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New Straits Times
Sunday, Apr 13, 2014

News, Malaysia

Explore Malaysia with Google's Street View

New Straits Times | Predeep Nambiar | Sunday, Apr 13, 2014

GEORGE TOWN - Soon, with just a click on the Internet, anyone around the world can view and "experience" what its like to travel along the new second Penang bridge.

This has been made possible through Google Maps' Street View, which recently shot a 360o view of the Sultan Abdul Halim Mu'adzam Shah bridge through cameras fitted onto a car.

Street View enables users to visually explore and navigate neighbourhoods and other special locations through its panoramic street-level views.

A sports-utility vehicle, with a turret on the roof housing 15 camera lenses pointing in all directions, was used to achieve the majestic view of the longest bridge in Southeast Asia.

Aided by an on-board global positioning system, the vehicle went at a steady pace on the 24km bridge, automatically recording and mapping the bridge's features during an off-peak period on March 10.

The driver of the vehicle went at a steady pace along the bridge and did not encounter any difficulties although the contraption on the roof drew curious looks from passing motorists.

Besides this iconic bridge, Street View has already recorded off-the- road tourist spots in Penang, such as the historic Fort Cornwallis, Penang War Museum, Kapitan Keling Mosque and the 211-year-old Dhammikarama Burmese Temple.

These four locations were recorded using the same camera system, but mounted on a backpack, giving users an inside view of these tourist spots.

Besides Penang, Street View users can take a peek at 14 other tourist spots in the Klang Valley from the comfort of their homes.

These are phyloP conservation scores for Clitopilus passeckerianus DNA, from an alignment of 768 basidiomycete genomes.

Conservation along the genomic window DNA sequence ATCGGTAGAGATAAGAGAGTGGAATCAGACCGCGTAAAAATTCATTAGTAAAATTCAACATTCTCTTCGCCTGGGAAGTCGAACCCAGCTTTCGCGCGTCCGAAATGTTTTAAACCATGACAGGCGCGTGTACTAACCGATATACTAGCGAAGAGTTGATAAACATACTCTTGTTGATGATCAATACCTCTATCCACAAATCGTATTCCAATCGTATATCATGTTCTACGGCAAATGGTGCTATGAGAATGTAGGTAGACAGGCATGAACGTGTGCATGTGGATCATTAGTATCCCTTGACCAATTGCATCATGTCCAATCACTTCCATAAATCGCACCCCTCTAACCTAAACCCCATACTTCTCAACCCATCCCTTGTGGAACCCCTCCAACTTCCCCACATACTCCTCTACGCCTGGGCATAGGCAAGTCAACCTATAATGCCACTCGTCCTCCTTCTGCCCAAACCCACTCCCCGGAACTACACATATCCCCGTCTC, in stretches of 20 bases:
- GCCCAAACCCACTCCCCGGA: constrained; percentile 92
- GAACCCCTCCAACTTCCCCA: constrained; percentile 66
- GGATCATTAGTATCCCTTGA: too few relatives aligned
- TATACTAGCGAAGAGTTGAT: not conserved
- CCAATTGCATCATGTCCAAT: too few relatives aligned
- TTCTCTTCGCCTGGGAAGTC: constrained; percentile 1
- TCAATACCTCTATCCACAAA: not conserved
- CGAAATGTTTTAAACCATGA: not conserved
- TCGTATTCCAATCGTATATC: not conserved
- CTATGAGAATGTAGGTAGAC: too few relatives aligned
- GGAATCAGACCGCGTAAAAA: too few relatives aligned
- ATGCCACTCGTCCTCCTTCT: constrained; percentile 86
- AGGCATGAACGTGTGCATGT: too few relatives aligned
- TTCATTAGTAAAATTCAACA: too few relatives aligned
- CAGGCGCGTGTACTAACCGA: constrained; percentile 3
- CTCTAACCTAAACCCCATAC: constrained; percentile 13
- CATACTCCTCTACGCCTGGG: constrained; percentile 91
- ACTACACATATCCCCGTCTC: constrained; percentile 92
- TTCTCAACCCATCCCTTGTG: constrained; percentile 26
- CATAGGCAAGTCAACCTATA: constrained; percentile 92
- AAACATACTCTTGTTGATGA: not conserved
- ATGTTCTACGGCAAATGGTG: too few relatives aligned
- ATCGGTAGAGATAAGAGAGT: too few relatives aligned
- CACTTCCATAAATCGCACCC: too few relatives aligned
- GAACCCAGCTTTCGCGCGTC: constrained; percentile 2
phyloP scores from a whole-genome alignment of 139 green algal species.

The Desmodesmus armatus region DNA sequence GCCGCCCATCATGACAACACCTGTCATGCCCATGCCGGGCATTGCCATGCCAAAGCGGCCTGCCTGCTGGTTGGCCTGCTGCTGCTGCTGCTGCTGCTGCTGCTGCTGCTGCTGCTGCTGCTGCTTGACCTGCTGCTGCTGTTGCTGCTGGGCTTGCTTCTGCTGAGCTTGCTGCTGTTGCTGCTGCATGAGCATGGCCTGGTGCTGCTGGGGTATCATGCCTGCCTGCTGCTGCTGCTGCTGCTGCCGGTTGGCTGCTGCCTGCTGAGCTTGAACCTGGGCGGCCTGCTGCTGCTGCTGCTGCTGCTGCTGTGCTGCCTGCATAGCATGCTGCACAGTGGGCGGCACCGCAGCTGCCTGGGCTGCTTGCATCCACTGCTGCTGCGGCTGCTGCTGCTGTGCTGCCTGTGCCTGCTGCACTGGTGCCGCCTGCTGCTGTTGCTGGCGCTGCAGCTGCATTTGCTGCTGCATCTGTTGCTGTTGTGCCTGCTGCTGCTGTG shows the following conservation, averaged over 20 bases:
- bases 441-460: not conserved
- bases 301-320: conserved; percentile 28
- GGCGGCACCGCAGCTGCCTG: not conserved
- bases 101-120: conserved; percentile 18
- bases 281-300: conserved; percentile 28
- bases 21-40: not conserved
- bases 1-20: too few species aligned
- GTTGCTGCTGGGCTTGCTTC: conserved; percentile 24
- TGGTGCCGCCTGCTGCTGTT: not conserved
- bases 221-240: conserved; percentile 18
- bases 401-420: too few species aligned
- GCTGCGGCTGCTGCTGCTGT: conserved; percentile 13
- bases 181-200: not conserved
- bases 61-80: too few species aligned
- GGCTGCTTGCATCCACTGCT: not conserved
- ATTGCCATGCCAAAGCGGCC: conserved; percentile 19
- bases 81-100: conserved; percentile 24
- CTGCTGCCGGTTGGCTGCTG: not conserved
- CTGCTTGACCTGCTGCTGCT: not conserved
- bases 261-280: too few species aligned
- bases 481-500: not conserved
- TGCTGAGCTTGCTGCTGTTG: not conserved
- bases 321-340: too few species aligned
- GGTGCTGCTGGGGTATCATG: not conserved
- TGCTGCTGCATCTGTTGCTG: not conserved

They are Taman Tasik Ampang Hilir; Taman Putra Perdana; Putrajaya; Taman Rimba Riang Park; Selangor; Taman Tasik Shah Alam; Selangor; Sunway Lagoon; Shah Alam Go Kart; Taman Desa Water Park; Taman Tasik Titiwangsa; Taman Rimba Kiara; Taman Botanical Kepong; Taman Tasik Kepong Metropolitan; Masjid Sultan Sallahuddin Abdul Aziz Shah; Shah Alam; Sri Subramaniam Temple; Batu Caves, and Desa Park City.

According to Google, the Street View car is presently recording images in Seremban, Bentong, Temerloh, Kinta Valley in Ipoh, Kuala Terengganu and the Klang Valley.

Street View allows users to 'walk' through cities and is great for armchair visitors and tourists.

Google Malaysia, Pakistan and Bangladesh, communications and public affairs head, Zeffri Yusof, said users could visually explore neighbourhoods through these street-level pictures.

"Street View strives to showcase our real world as vividly as possible, providing rich and detailed maps for users."

Zeffri said local authorities in Malaysia had been very supportive of Street View's efforts to bring Malaysia's unique sights to the whole world.

"We have full support from the government, including Tourism Malaysia, Department of Survey and Mapping, Malaysian Communications and Multimedia Commission, and state governments. Before we head out anywhere to capture imagery, we inform the local authorities."

According to Google, the car is equipped with three lasers, reflecting off surfaces to measure how far buildings or objects are, helping them to construct 3D models for the maps.

Many factors have to be considered when doing Street View mapping, including the weather and population density, to determine the best time and imagery.

Signals from sensors in the car help realign and tilt the images to match their geographic location on the map.

To access Street View, go to Google Maps (maps.google.com) and search for the desired location.

Places without Street View are often supplemented with publicly shot panorama photos using the Photo Sphere function.

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